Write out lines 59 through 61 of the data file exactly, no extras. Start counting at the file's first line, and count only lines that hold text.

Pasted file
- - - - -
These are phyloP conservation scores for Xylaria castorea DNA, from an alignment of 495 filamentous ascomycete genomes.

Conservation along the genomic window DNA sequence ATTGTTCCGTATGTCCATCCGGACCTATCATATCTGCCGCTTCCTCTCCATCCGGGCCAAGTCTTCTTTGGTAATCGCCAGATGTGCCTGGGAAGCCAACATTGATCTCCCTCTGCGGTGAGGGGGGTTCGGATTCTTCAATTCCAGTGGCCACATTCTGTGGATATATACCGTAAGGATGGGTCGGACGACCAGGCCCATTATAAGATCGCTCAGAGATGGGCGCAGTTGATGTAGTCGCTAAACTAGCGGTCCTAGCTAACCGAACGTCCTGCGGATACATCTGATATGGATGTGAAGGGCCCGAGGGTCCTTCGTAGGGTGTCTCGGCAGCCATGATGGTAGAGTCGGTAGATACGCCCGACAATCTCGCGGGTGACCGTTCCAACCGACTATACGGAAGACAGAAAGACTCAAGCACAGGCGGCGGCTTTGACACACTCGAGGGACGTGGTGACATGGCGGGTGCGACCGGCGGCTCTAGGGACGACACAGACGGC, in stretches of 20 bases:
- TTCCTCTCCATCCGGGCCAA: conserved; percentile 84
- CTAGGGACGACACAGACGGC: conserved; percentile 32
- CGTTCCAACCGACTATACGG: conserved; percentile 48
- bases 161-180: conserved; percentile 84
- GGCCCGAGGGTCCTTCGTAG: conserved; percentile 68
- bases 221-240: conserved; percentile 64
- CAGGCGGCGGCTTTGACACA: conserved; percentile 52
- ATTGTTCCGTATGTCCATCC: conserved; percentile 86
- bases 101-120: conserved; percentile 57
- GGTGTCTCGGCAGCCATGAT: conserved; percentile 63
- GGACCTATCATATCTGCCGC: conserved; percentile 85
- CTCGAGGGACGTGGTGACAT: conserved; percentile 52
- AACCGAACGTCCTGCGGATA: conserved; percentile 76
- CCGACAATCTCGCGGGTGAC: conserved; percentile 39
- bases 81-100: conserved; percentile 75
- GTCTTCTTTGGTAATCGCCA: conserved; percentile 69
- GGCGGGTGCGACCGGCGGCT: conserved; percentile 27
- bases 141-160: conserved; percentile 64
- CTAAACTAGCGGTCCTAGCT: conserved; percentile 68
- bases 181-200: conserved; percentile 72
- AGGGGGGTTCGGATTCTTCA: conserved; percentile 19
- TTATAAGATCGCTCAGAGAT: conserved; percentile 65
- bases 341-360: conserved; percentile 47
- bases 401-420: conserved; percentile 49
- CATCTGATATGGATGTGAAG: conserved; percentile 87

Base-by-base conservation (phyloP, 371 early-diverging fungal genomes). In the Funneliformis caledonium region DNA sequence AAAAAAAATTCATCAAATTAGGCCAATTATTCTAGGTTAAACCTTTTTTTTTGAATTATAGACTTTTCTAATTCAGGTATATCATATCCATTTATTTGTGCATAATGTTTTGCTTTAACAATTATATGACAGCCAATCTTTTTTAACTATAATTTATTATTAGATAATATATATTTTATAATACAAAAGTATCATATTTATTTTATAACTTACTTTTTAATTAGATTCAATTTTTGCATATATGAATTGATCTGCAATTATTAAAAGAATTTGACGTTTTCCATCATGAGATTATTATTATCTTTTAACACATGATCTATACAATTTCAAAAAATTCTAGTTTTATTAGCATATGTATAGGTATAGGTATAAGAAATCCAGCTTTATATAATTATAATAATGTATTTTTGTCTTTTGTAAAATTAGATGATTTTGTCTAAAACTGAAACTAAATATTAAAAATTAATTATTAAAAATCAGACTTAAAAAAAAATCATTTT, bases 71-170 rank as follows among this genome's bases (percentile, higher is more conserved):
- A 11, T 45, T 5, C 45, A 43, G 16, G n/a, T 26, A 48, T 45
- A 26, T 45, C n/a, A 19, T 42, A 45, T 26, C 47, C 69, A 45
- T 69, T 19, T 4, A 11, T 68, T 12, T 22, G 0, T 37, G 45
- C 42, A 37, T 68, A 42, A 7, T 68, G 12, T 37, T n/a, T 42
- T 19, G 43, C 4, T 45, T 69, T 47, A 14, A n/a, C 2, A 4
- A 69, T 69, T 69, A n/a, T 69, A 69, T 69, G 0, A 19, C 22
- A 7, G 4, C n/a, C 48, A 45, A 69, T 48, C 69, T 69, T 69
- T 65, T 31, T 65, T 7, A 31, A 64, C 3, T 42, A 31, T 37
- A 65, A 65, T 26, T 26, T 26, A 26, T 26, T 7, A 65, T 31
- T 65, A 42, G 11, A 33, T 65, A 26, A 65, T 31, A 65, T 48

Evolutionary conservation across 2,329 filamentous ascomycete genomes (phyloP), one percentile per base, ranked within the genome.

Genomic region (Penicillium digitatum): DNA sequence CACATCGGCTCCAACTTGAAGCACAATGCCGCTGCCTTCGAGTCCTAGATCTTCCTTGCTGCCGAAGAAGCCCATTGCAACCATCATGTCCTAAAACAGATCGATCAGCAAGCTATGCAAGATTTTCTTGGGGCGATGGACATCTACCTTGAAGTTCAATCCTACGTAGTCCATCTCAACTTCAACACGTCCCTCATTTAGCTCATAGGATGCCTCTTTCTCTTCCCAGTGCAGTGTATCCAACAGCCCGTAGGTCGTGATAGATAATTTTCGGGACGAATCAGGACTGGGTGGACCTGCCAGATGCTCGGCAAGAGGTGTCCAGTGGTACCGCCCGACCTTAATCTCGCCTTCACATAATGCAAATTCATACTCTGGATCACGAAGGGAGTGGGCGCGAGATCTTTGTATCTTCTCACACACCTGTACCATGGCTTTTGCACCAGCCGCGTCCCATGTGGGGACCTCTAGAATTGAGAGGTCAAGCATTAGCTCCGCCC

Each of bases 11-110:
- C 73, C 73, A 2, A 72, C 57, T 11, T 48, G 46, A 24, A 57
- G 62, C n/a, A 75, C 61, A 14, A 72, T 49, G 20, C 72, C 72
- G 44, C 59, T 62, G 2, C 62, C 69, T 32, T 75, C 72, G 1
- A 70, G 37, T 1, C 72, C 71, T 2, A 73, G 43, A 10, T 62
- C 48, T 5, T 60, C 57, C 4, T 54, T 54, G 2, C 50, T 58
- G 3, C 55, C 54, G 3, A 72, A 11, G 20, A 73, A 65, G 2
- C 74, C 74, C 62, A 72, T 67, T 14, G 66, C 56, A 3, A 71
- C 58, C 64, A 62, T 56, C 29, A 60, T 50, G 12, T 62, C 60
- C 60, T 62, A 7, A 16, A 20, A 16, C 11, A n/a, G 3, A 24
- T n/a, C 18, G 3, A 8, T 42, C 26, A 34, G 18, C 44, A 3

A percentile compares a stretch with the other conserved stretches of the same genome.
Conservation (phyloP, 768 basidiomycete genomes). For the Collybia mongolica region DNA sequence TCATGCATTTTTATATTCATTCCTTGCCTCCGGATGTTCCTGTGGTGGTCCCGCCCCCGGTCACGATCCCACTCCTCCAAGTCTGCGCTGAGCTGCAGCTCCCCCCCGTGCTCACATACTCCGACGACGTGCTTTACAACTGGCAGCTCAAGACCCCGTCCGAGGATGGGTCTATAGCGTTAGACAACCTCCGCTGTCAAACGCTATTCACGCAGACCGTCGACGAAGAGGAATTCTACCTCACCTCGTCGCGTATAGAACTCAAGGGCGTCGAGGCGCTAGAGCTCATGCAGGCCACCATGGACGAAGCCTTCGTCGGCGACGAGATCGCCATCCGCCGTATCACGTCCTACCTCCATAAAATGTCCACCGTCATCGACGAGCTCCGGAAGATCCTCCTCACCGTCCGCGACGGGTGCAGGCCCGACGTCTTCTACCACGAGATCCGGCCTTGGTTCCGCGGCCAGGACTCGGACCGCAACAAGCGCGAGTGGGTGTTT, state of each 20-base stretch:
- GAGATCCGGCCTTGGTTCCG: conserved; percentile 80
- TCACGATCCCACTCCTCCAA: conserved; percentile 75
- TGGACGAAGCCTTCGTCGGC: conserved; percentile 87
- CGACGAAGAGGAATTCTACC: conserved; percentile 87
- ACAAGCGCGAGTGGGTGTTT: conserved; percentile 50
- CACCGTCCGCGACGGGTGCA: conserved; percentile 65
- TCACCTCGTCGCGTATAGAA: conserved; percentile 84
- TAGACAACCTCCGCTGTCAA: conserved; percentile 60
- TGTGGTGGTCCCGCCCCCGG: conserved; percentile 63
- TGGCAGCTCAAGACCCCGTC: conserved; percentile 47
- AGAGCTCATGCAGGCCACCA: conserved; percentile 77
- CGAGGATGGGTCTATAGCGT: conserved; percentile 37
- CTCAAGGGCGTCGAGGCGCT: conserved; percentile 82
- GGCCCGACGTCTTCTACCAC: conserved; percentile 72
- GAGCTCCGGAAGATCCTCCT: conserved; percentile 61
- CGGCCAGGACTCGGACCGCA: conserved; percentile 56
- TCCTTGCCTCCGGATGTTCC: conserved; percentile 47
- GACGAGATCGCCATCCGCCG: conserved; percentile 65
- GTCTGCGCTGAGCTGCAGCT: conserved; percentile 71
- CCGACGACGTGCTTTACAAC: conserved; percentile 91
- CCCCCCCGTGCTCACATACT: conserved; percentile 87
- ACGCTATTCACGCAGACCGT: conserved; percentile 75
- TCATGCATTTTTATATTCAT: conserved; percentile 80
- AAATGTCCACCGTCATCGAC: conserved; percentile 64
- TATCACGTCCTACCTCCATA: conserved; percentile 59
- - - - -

- CACCGTCCGCGACGGGTGCA: conserved; percentile 65
- TCACCTCGTCGCGTATAGAA: conserved; percentile 84
- TAGACAACCTCCGCTGTCAA: conserved; percentile 60